Code Section 6056 – What Information Must Be Reported?
Posted August 23, 2015
The Affordable Care Act (ACA) created new reporting requirements under Internal Revenue Code (Code) Section 6056. These new reporting rules require applicable large employers subject to the ACA’s employer shared responsibility rules to report information on the health coverage offered to full-time employees to the Internal Revenue Service (IRS) and covered individuals. Related statements must also be provided to individuals.
The Section 6056 reporting will be accomplished using forms 1094-C and 1095-C. Each ALE is required to file the following forms with the IRS:
- A single transmittal form (Form 1094-C) for all of the returns filed for a given calendar year; and
- A separate employee statement (Form 1095-C) for each full-time employee.
On February 8, 2015, the IRS released final versions of Forms 1094-C and 1095-C (and related instructions). Note that these forms are for use in 2014. Reporting is not required for 2014, but reporting entities may voluntarily file these forms in 2015 for 2014 coverage. Reporting is first required in early 2016 for calendar year 2015. Forms and instructions for 2015 reporting have not yet been released and may contain some changes.
An ALE that maintains a self-insured plan must also report under Code Section 6055 as a provider of minimum essential coverage (MEC). Entities that are reporting under both Sections 6055 and 6056 will file using a combined reporting method, on Form 1094-C and Form 1095-C. The Form 1095-C has separate sections to allow ALEs that sponsor self-insured plans to combine reporting to satisfy both the Section 6055 and 6056 reporting requirements, as applicable, on a single return.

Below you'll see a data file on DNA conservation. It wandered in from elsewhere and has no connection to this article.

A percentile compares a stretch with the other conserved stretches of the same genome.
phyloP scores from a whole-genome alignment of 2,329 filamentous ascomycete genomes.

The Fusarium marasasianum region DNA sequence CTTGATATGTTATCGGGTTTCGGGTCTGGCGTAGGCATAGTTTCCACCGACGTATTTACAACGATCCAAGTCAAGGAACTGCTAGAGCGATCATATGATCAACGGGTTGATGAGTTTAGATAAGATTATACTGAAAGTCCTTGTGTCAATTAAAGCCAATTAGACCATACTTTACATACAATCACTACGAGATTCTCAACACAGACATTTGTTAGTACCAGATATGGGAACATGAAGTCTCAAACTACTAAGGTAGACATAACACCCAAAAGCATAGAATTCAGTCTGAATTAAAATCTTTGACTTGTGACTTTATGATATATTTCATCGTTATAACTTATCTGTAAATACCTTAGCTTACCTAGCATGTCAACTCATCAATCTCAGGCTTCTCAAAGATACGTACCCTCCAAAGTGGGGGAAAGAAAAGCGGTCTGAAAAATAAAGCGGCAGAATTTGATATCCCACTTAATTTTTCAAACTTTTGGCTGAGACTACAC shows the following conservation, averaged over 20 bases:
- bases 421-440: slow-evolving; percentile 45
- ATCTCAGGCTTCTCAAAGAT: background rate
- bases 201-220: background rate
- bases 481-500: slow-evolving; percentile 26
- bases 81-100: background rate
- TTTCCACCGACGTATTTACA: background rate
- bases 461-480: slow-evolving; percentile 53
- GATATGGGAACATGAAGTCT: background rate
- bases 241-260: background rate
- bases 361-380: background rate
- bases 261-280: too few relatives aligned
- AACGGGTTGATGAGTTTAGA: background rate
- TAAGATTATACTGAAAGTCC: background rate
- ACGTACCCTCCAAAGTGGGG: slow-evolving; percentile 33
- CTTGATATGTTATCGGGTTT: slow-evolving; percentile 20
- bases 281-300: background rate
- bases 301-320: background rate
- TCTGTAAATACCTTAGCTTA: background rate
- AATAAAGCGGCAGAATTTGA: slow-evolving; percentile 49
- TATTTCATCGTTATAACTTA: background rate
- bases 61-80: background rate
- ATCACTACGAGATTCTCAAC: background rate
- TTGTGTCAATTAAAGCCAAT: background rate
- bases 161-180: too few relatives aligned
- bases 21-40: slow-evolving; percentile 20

This Legislative Brief outlines the information required to be reported on Forms 1094-C and 1095-C under Code Section 6056. Please contact Horst Insurance if you need more information on Section 6056 reporting.
This article/Legislative Brief is not intended to be exhaustive nor should any discussion or opinions be construed as legal advice. Readers should contact legal counsel for legal advice.
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